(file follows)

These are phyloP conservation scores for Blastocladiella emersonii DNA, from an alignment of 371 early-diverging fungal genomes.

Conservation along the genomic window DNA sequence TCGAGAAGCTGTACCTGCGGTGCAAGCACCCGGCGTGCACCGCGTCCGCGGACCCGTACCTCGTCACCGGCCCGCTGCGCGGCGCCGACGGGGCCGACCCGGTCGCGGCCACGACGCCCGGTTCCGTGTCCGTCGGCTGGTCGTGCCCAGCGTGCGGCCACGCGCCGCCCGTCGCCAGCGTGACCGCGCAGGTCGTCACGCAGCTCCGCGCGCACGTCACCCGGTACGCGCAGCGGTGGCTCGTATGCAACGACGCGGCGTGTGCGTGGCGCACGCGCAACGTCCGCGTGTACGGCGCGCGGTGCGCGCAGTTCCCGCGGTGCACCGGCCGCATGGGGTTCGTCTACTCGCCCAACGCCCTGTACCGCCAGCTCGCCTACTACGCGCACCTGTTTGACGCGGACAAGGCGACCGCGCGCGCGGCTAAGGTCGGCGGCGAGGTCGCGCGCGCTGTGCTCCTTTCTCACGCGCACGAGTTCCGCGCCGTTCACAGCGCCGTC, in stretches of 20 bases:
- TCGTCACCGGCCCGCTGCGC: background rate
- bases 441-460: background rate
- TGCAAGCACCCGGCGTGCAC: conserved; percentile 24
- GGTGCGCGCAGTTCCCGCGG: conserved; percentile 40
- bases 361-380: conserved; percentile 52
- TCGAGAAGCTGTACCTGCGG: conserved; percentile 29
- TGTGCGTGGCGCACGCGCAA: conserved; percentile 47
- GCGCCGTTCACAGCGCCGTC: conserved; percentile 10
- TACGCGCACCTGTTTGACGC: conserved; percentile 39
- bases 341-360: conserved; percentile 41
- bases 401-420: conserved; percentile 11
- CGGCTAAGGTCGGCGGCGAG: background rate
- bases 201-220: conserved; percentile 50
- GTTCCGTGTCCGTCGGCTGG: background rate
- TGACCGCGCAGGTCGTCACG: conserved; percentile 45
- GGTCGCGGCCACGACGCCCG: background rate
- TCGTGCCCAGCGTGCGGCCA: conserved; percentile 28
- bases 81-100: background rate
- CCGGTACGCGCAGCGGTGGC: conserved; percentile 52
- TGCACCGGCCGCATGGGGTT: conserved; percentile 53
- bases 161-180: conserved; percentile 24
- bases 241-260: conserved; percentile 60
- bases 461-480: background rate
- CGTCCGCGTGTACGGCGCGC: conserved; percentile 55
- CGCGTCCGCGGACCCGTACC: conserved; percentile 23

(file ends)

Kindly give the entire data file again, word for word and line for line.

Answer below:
These are phyloP conservation scores for Blastocladiella emersonii DNA, from an alignment of 371 early-diverging fungal genomes.

Conservation along the genomic window DNA sequence TCGAGAAGCTGTACCTGCGGTGCAAGCACCCGGCGTGCACCGCGTCCGCGGACCCGTACCTCGTCACCGGCCCGCTGCGCGGCGCCGACGGGGCCGACCCGGTCGCGGCCACGACGCCCGGTTCCGTGTCCGTCGGCTGGTCGTGCCCAGCGTGCGGCCACGCGCCGCCCGTCGCCAGCGTGACCGCGCAGGTCGTCACGCAGCTCCGCGCGCACGTCACCCGGTACGCGCAGCGGTGGCTCGTATGCAACGACGCGGCGTGTGCGTGGCGCACGCGCAACGTCCGCGTGTACGGCGCGCGGTGCGCGCAGTTCCCGCGGTGCACCGGCCGCATGGGGTTCGTCTACTCGCCCAACGCCCTGTACCGCCAGCTCGCCTACTACGCGCACCTGTTTGACGCGGACAAGGCGACCGCGCGCGCGGCTAAGGTCGGCGGCGAGGTCGCGCGCGCTGTGCTCCTTTCTCACGCGCACGAGTTCCGCGCCGTTCACAGCGCCGTC, in stretches of 20 bases:
- TCGTCACCGGCCCGCTGCGC: background rate
- bases 441-460: background rate
- TGCAAGCACCCGGCGTGCAC: conserved; percentile 24
- GGTGCGCGCAGTTCCCGCGG: conserved; percentile 40
- bases 361-380: conserved; percentile 52
- TCGAGAAGCTGTACCTGCGG: conserved; percentile 29
- TGTGCGTGGCGCACGCGCAA: conserved; percentile 47
- GCGCCGTTCACAGCGCCGTC: conserved; percentile 10
- TACGCGCACCTGTTTGACGC: conserved; percentile 39
- bases 341-360: conserved; percentile 41
- bases 401-420: conserved; percentile 11
- CGGCTAAGGTCGGCGGCGAG: background rate
- bases 201-220: conserved; percentile 50
- GTTCCGTGTCCGTCGGCTGG: background rate
- TGACCGCGCAGGTCGTCACG: conserved; percentile 45
- GGTCGCGGCCACGACGCCCG: background rate
- TCGTGCCCAGCGTGCGGCCA: conserved; percentile 28
- bases 81-100: background rate
- CCGGTACGCGCAGCGGTGGC: conserved; percentile 52
- TGCACCGGCCGCATGGGGTT: conserved; percentile 53
- bases 161-180: conserved; percentile 24
- bases 241-260: conserved; percentile 60
- bases 461-480: background rate
- CGTCCGCGTGTACGGCGCGC: conserved; percentile 55
- CGCGTCCGCGGACCCGTACC: conserved; percentile 23